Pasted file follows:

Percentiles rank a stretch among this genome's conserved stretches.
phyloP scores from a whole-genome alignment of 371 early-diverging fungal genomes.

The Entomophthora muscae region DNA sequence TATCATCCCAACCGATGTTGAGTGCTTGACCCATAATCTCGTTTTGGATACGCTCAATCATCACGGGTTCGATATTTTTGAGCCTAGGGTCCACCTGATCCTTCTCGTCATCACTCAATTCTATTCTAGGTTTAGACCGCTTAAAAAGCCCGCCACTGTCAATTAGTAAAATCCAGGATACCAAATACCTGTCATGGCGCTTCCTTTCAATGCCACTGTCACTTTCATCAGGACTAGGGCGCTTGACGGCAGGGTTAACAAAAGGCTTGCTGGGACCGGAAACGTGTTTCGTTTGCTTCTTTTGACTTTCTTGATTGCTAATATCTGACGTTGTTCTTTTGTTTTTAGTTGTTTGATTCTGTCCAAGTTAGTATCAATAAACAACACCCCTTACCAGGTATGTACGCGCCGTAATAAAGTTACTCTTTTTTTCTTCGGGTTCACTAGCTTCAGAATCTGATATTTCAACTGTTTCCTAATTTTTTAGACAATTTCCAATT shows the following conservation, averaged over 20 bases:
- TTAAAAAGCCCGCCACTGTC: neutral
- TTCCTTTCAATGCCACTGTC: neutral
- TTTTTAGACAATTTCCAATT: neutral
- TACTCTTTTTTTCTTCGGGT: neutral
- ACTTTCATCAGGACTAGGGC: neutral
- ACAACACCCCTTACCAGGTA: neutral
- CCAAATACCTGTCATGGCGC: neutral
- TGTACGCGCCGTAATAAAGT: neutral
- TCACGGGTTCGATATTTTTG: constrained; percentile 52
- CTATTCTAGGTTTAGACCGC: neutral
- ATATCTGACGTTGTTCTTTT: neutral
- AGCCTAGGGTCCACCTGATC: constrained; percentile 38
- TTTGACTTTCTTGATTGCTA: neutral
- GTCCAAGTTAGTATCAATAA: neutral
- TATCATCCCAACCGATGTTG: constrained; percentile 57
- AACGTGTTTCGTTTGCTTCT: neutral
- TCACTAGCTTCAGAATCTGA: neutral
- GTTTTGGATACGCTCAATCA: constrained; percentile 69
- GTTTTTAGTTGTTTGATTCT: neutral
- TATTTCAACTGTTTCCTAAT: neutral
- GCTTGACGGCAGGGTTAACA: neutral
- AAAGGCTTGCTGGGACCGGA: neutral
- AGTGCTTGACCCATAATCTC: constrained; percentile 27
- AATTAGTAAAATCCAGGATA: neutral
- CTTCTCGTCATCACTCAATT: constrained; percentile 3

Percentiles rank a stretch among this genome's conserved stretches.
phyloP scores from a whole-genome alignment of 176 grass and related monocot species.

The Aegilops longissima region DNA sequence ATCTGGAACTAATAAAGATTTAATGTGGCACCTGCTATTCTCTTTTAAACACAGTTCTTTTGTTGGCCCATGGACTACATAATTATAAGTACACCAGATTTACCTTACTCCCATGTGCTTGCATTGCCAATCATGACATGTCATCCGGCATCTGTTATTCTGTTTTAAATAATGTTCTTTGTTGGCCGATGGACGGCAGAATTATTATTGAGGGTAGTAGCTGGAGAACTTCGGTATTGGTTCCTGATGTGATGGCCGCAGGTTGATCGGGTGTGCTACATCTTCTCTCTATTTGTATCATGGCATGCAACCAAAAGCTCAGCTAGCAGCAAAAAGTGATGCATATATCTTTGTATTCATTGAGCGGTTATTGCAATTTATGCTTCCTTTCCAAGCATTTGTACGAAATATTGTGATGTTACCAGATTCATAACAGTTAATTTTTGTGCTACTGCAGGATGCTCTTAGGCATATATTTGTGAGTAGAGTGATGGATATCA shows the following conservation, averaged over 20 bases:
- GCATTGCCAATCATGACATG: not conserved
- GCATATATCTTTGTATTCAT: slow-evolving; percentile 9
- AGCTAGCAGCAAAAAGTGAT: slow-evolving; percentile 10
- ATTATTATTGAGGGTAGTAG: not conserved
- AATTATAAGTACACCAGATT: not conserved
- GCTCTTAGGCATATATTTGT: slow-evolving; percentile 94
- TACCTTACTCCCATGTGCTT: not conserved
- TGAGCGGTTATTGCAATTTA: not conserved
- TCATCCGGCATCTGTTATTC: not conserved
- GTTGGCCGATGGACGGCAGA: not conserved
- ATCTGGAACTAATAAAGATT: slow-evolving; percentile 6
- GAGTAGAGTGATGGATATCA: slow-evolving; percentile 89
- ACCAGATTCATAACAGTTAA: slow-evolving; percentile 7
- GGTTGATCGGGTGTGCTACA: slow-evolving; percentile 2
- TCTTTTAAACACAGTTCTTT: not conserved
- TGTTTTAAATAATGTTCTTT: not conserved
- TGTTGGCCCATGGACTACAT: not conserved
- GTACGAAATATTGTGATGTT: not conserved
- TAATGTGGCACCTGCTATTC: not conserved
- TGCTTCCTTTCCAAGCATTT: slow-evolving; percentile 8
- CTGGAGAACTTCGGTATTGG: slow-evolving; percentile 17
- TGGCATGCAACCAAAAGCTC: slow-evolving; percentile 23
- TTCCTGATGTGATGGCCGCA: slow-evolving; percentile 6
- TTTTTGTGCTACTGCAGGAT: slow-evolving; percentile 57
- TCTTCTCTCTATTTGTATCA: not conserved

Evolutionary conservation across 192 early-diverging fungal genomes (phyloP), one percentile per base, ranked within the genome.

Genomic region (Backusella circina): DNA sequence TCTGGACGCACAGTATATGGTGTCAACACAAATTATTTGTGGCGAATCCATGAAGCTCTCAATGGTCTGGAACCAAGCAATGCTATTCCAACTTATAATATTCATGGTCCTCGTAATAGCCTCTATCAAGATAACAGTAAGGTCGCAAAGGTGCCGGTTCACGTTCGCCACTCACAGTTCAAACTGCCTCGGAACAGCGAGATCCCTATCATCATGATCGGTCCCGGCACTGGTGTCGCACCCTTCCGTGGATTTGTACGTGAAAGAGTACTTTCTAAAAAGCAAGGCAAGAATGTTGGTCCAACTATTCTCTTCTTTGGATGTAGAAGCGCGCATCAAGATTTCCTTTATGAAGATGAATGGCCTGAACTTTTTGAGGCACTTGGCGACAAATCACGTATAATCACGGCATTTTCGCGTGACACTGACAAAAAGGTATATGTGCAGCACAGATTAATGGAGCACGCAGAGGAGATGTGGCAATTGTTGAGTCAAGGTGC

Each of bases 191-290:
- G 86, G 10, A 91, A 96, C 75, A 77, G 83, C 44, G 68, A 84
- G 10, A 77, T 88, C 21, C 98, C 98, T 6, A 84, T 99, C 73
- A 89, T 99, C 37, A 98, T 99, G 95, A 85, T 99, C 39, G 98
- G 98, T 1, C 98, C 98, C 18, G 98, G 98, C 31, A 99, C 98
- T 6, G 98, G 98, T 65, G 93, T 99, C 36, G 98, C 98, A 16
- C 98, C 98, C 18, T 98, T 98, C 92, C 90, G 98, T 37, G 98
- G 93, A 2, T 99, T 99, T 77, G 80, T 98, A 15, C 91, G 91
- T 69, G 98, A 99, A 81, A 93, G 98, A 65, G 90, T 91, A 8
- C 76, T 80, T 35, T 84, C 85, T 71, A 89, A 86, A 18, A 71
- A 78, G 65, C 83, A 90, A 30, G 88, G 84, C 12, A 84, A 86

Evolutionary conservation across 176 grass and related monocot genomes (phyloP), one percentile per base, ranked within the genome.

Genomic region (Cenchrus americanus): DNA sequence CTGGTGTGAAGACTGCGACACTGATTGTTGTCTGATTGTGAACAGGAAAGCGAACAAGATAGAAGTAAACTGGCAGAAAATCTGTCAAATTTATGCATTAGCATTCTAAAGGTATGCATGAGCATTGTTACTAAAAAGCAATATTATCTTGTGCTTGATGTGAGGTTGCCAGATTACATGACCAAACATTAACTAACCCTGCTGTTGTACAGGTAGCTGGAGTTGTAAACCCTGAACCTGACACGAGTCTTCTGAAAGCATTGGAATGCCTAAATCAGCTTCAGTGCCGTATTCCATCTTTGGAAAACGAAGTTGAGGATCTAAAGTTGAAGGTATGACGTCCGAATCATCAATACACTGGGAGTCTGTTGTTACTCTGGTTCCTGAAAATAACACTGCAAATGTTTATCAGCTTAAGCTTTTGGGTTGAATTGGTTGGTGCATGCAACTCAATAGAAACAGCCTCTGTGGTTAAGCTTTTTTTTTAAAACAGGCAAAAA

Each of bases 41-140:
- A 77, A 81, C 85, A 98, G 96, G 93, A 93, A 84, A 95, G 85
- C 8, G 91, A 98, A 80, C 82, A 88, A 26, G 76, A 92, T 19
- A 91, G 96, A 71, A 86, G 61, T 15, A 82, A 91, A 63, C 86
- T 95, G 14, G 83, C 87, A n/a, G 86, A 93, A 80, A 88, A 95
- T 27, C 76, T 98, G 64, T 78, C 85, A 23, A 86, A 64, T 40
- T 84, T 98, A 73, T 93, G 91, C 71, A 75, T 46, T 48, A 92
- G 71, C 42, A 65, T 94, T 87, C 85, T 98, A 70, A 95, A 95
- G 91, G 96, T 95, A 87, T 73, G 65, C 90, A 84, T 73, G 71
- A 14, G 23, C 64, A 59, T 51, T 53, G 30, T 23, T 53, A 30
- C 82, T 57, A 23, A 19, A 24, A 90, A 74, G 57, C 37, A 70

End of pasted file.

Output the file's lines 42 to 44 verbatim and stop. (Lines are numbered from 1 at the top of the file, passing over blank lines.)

- ATCTGGAACTAATAAAGATT: slow-evolving; percentile 6
- GAGTAGAGTGATGGATATCA: slow-evolving; percentile 89
- ACCAGATTCATAACAGTTAA: slow-evolving; percentile 7